Why Afghanistan defeat may ‘haunt’ Joe Biden’s legacy – just like the fall of Saigon

Afghanistan: Biden ‘was playing politics’ says Neil

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The fall of Saigon in 1975 saw South Vietnam’s capital captured by the People’s Army of Vietnam. After almost two decades of fighting, the US was forced to evacuate, with pictures famously showing crowds of people desperately embarking on US military aircraft to flee. Following the recent fall of Kabul to the Taliban and the ongoing US and allied evacuations, comparisons have been drawn between America’s defeats in the two conflicts.

Former president Donald Trump signed a deal with the Taliban in Doha, Qatar, in February 2020.

The deal committed to withdrawing US and allied troops, including British forces, from Afghanistan by May 2021.

The Taliban agreed to undertake measures to prevent terror groups like Al-Qaeda from threatening the security of the US and its allies.

President Joe Biden backed this deal when he came into office, announcing earlier this year that all American troops would be out of Afghanistan by September.

But Mr Biden has faced significant criticism for his decision, with many arguing the Afghan people have been abandoned as the Taliban reconsolidates its power in the region.

The Taliban claimed Kabul on Sunday, and now Afghans live in fear for their lives as another period of strict Taliban rule looms.

Some have claimed the US’s decision to withdraw from Afghanistan, along with the country’s hasty and chaotic exit in recent days, can be seen as Mr Biden’s ‘Saigon moment’.

America’s exit from Afghanistan could be a defining legacy of the Biden administration, according to a historical expert.

Dr Donna Jackson, Senior Lecturer and specialist in American History and Politics at the University of Chester, said: “It took many years for the United States to recover from the shame of the fall of Saigon and the scenes of the evacuation that were seen around the world.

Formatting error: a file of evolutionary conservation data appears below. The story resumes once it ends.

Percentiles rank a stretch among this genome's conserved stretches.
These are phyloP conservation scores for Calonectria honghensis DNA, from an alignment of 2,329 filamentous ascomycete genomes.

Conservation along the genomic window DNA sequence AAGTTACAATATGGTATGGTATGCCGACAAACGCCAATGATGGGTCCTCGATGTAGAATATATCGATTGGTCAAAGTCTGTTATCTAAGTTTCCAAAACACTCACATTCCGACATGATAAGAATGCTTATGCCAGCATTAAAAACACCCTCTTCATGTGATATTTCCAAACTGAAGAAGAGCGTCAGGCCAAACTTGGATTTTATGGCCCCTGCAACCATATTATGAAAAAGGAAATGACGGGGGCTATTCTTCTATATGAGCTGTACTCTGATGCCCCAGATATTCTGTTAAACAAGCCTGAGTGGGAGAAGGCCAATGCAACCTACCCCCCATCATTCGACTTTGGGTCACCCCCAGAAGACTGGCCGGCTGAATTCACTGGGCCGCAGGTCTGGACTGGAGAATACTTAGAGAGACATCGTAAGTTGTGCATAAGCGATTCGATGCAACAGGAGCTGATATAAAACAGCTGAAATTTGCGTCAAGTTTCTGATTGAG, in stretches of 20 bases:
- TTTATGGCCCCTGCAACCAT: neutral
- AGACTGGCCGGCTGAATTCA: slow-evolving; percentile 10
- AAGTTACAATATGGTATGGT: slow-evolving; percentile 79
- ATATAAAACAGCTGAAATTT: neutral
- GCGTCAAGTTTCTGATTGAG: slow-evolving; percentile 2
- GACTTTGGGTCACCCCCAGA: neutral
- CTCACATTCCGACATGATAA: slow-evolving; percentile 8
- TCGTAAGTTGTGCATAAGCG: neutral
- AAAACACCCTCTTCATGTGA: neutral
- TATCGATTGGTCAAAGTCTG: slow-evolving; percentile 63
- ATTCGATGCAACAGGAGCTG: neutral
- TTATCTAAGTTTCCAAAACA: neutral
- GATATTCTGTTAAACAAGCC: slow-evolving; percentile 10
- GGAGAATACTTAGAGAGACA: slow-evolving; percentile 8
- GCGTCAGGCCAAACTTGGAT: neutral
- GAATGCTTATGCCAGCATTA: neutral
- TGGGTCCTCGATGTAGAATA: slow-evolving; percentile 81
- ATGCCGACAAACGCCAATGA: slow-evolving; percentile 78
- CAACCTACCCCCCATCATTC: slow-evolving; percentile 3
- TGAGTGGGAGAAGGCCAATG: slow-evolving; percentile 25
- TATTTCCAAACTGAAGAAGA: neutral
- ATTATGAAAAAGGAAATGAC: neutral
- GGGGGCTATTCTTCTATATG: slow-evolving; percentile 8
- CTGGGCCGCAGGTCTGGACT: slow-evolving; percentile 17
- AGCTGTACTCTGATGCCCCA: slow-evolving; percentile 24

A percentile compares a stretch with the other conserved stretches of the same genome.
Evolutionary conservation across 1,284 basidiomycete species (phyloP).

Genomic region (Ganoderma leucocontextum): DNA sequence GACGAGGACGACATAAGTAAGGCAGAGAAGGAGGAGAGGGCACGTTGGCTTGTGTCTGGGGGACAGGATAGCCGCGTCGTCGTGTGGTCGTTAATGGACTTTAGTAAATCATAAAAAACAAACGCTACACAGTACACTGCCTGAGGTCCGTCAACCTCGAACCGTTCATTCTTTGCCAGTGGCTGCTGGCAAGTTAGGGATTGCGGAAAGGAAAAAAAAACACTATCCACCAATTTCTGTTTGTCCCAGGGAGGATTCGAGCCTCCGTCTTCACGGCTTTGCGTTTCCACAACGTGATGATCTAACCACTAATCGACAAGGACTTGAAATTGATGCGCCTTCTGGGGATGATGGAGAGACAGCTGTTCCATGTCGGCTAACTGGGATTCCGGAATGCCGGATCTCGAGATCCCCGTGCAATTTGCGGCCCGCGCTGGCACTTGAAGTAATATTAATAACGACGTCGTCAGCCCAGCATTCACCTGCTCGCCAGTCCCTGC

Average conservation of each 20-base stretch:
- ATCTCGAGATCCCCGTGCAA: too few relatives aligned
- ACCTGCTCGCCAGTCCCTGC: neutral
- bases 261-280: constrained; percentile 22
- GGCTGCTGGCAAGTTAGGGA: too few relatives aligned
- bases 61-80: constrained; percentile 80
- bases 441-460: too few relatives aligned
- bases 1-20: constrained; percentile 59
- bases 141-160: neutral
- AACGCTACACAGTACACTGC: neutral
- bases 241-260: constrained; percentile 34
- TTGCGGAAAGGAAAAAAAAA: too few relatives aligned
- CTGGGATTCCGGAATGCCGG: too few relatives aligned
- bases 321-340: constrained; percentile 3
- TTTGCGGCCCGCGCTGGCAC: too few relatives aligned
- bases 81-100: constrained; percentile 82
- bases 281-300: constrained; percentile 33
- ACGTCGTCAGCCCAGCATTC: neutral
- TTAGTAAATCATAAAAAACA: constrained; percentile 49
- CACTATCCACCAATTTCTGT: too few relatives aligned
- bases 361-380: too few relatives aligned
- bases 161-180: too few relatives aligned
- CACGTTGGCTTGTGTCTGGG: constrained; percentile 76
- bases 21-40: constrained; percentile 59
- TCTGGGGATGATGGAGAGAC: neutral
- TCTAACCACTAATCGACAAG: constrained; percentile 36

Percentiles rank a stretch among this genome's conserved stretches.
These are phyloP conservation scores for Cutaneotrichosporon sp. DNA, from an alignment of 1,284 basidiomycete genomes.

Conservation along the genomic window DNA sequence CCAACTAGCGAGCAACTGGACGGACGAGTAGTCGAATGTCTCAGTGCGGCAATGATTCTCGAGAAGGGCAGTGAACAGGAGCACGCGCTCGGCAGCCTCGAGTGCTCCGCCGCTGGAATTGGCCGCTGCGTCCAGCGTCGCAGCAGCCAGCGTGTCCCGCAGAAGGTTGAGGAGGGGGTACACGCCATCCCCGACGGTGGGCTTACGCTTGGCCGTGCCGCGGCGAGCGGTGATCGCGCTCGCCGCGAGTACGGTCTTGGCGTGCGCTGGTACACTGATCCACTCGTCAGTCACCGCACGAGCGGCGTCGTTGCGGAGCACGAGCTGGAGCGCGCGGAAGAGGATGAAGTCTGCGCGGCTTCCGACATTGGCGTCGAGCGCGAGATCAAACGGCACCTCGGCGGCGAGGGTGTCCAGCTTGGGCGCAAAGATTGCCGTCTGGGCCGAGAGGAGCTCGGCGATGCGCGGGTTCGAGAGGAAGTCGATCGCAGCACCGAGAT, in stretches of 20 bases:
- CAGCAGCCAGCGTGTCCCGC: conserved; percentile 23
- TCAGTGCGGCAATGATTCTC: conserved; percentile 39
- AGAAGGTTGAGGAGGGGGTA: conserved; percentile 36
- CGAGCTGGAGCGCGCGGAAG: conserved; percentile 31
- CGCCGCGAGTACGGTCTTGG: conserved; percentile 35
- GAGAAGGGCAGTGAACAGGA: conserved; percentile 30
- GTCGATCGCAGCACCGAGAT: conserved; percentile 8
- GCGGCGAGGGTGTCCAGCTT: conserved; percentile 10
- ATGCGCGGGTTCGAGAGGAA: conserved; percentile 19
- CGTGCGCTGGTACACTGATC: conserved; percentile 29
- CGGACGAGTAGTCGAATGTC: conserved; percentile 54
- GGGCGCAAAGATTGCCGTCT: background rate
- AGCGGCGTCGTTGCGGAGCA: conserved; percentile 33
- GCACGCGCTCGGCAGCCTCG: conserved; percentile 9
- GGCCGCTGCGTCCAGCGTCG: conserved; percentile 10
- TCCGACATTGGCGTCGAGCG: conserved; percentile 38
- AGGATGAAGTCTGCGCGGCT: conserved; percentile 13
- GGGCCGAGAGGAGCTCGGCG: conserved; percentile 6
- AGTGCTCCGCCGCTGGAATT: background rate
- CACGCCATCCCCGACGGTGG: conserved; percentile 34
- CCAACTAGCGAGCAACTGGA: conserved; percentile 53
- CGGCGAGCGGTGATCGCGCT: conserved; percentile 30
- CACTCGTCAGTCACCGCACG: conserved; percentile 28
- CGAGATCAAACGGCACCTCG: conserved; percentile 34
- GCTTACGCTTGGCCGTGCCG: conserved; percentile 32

“The footage of the Afghans clinging to planes as they took off, and then falling to their deaths, is something that is perhaps even more horrific and unforgettable.

“Biden admitted in his news conference that he had been surprised by the speed with which the Taliban took control and this failure of intelligence is something that is hard to overlook and something that certainly contributed to the chaotic scenes we’ve witnessed these past few days.

“It is a legacy that may haunt the Biden administration in the same way that the fall of Saigon haunted the US in the 1970s.”

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While many have been critical of Mr Biden’s decision to withdraw troops from Afghanistan, there is also the argument that Mr Biden inherited the deal to end the war that America had been involved in for two decades.

President Richard Nixon did not end the US involvement in Vietnam, with his successor Gerard Ford making the decision to withdraw from Vietnam.

Dr Jackson added: “When Richard Nixon took office in 1969, he had a choice.

“He could have ordered the withdrawal of American troops from Vietnam in the same way that Biden ordered the withdrawal from Afghanistan.

“Had he done so, it is very likely that South Vietnam would have collapsed and that it would have been seen as a major failure of American foreign policy.

“It certainly would not have been the ‘peace with honour’ that Nixon sought.

“But in insisting on ‘peace with honour’ and trying to avoid the collapse that did, of course, come in 1975, over 27,000 more American servicemen and women died, and thousands more Vietnamese were killed or left homeless.

“When something is never going to end well, then perhaps that is the lesson from history that Joe Biden referred to in his press conference when explaining his withdrawal order.”

In reference to claims the current crisis is Mr Biden’s ‘Saigon moment’, Dr Aurelie Basha, a lecturer in American History at the University of Kent, said: “I suppose they’re implying that it is a humbling foreign policy moment for Biden, which it is or should be.

“There’s no doubt that this is a humiliating moment for the United States and indeed ‘the West’.

“But Gerald Ford was president when Saigon fell and I don’t think historians blame him for it.

“I think historians will see this as a cumulative series of mistakes with Biden’s decision to pull out so rapidly as the last big mistake… although who knows, more may follow.”

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